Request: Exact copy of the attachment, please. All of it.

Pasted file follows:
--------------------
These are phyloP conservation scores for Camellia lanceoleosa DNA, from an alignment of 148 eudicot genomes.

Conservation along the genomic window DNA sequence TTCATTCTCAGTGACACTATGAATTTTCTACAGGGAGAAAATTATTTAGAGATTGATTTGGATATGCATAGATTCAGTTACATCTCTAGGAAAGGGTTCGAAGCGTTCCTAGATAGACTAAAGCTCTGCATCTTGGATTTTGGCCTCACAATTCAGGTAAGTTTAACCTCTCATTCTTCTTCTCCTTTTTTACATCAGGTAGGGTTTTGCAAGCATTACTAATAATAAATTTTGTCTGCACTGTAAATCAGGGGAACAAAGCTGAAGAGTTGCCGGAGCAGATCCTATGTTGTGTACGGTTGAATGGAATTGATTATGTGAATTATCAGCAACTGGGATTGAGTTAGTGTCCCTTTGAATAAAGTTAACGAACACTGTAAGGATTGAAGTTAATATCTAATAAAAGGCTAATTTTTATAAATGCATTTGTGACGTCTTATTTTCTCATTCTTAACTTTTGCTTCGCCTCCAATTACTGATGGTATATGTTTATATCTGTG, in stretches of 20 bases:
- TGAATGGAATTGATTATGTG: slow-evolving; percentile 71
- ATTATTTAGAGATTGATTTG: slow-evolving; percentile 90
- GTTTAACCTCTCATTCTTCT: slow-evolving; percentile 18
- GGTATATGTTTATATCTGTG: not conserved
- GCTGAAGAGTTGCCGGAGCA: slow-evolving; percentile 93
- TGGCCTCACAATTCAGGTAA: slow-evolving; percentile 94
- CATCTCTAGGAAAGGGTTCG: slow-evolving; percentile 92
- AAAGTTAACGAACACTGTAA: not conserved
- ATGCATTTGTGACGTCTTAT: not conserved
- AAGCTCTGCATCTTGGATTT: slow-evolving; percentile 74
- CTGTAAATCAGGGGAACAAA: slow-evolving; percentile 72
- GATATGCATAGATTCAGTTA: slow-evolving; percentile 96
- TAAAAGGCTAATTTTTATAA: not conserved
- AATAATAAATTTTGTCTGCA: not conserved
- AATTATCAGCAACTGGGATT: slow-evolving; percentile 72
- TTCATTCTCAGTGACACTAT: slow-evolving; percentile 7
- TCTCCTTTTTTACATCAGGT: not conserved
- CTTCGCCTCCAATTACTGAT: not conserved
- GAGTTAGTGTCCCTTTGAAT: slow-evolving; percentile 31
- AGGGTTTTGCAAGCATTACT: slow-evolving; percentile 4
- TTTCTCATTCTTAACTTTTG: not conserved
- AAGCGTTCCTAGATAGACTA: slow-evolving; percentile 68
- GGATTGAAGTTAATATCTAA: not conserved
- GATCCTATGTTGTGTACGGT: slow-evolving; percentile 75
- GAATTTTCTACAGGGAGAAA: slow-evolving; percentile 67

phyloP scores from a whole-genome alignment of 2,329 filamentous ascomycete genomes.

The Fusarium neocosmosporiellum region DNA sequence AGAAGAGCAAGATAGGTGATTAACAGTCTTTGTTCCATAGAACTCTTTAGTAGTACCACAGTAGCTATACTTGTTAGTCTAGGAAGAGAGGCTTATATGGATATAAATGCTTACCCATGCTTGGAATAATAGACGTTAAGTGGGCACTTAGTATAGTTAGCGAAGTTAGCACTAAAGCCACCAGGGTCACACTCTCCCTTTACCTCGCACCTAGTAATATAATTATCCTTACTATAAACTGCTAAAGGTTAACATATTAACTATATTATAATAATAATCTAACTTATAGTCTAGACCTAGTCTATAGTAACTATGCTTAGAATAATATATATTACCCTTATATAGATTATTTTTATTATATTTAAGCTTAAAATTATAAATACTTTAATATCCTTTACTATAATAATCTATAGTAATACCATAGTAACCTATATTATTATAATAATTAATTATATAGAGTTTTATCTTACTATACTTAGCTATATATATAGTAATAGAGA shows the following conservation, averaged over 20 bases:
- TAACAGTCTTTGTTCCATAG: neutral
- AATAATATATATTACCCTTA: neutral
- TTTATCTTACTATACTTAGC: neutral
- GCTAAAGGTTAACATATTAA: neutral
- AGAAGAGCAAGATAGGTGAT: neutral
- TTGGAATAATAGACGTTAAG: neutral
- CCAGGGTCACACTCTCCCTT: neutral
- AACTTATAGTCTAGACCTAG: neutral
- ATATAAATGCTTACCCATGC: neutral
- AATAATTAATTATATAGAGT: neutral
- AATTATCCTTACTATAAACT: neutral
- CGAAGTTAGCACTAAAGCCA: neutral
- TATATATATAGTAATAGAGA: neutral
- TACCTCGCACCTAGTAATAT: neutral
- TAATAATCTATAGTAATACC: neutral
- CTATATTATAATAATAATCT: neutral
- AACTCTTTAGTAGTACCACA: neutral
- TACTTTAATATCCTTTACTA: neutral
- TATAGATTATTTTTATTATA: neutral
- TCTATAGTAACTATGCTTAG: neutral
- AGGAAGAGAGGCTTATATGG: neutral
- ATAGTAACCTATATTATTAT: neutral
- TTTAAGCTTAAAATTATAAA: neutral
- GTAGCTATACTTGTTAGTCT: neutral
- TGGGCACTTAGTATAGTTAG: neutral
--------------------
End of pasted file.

These are phyloP conservation scores for Camellia lanceoleosa DNA, from an alignment of 148 eudicot genomes.

Conservation along the genomic window DNA sequence TTCATTCTCAGTGACACTATGAATTTTCTACAGGGAGAAAATTATTTAGAGATTGATTTGGATATGCATAGATTCAGTTACATCTCTAGGAAAGGGTTCGAAGCGTTCCTAGATAGACTAAAGCTCTGCATCTTGGATTTTGGCCTCACAATTCAGGTAAGTTTAACCTCTCATTCTTCTTCTCCTTTTTTACATCAGGTAGGGTTTTGCAAGCATTACTAATAATAAATTTTGTCTGCACTGTAAATCAGGGGAACAAAGCTGAAGAGTTGCCGGAGCAGATCCTATGTTGTGTACGGTTGAATGGAATTGATTATGTGAATTATCAGCAACTGGGATTGAGTTAGTGTCCCTTTGAATAAAGTTAACGAACACTGTAAGGATTGAAGTTAATATCTAATAAAAGGCTAATTTTTATAAATGCATTTGTGACGTCTTATTTTCTCATTCTTAACTTTTGCTTCGCCTCCAATTACTGATGGTATATGTTTATATCTGTG, in stretches of 20 bases:
- TGAATGGAATTGATTATGTG: slow-evolving; percentile 71
- ATTATTTAGAGATTGATTTG: slow-evolving; percentile 90
- GTTTAACCTCTCATTCTTCT: slow-evolving; percentile 18
- GGTATATGTTTATATCTGTG: not conserved
- GCTGAAGAGTTGCCGGAGCA: slow-evolving; percentile 93
- TGGCCTCACAATTCAGGTAA: slow-evolving; percentile 94
- CATCTCTAGGAAAGGGTTCG: slow-evolving; percentile 92
- AAAGTTAACGAACACTGTAA: not conserved
- ATGCATTTGTGACGTCTTAT: not conserved
- AAGCTCTGCATCTTGGATTT: slow-evolving; percentile 74
- CTGTAAATCAGGGGAACAAA: slow-evolving; percentile 72
- GATATGCATAGATTCAGTTA: slow-evolving; percentile 96
- TAAAAGGCTAATTTTTATAA: not conserved
- AATAATAAATTTTGTCTGCA: not conserved
- AATTATCAGCAACTGGGATT: slow-evolving; percentile 72
- TTCATTCTCAGTGACACTAT: slow-evolving; percentile 7
- TCTCCTTTTTTACATCAGGT: not conserved
- CTTCGCCTCCAATTACTGAT: not conserved
- GAGTTAGTGTCCCTTTGAAT: slow-evolving; percentile 31
- AGGGTTTTGCAAGCATTACT: slow-evolving; percentile 4
- TTTCTCATTCTTAACTTTTG: not conserved
- AAGCGTTCCTAGATAGACTA: slow-evolving; percentile 68
- GGATTGAAGTTAATATCTAA: not conserved
- GATCCTATGTTGTGTACGGT: slow-evolving; percentile 75
- GAATTTTCTACAGGGAGAAA: slow-evolving; percentile 67

phyloP scores from a whole-genome alignment of 2,329 filamentous ascomycete genomes.

The Fusarium neocosmosporiellum region DNA sequence AGAAGAGCAAGATAGGTGATTAACAGTCTTTGTTCCATAGAACTCTTTAGTAGTACCACAGTAGCTATACTTGTTAGTCTAGGAAGAGAGGCTTATATGGATATAAATGCTTACCCATGCTTGGAATAATAGACGTTAAGTGGGCACTTAGTATAGTTAGCGAAGTTAGCACTAAAGCCACCAGGGTCACACTCTCCCTTTACCTCGCACCTAGTAATATAATTATCCTTACTATAAACTGCTAAAGGTTAACATATTAACTATATTATAATAATAATCTAACTTATAGTCTAGACCTAGTCTATAGTAACTATGCTTAGAATAATATATATTACCCTTATATAGATTATTTTTATTATATTTAAGCTTAAAATTATAAATACTTTAATATCCTTTACTATAATAATCTATAGTAATACCATAGTAACCTATATTATTATAATAATTAATTATATAGAGTTTTATCTTACTATACTTAGCTATATATATAGTAATAGAGA shows the following conservation, averaged over 20 bases:
- TAACAGTCTTTGTTCCATAG: neutral
- AATAATATATATTACCCTTA: neutral
- TTTATCTTACTATACTTAGC: neutral
- GCTAAAGGTTAACATATTAA: neutral
- AGAAGAGCAAGATAGGTGAT: neutral
- TTGGAATAATAGACGTTAAG: neutral
- CCAGGGTCACACTCTCCCTT: neutral
- AACTTATAGTCTAGACCTAG: neutral
- ATATAAATGCTTACCCATGC: neutral
- AATAATTAATTATATAGAGT: neutral
- AATTATCCTTACTATAAACT: neutral
- CGAAGTTAGCACTAAAGCCA: neutral
- TATATATATAGTAATAGAGA: neutral
- TACCTCGCACCTAGTAATAT: neutral
- TAATAATCTATAGTAATACC: neutral
- CTATATTATAATAATAATCT: neutral
- AACTCTTTAGTAGTACCACA: neutral
- TACTTTAATATCCTTTACTA: neutral
- TATAGATTATTTTTATTATA: neutral
- TCTATAGTAACTATGCTTAG: neutral
- AGGAAGAGAGGCTTATATGG: neutral
- ATAGTAACCTATATTATTAT: neutral
- TTTAAGCTTAAAATTATAAA: neutral
- GTAGCTATACTTGTTAGTCT: neutral
- TGGGCACTTAGTATAGTTAG: neutral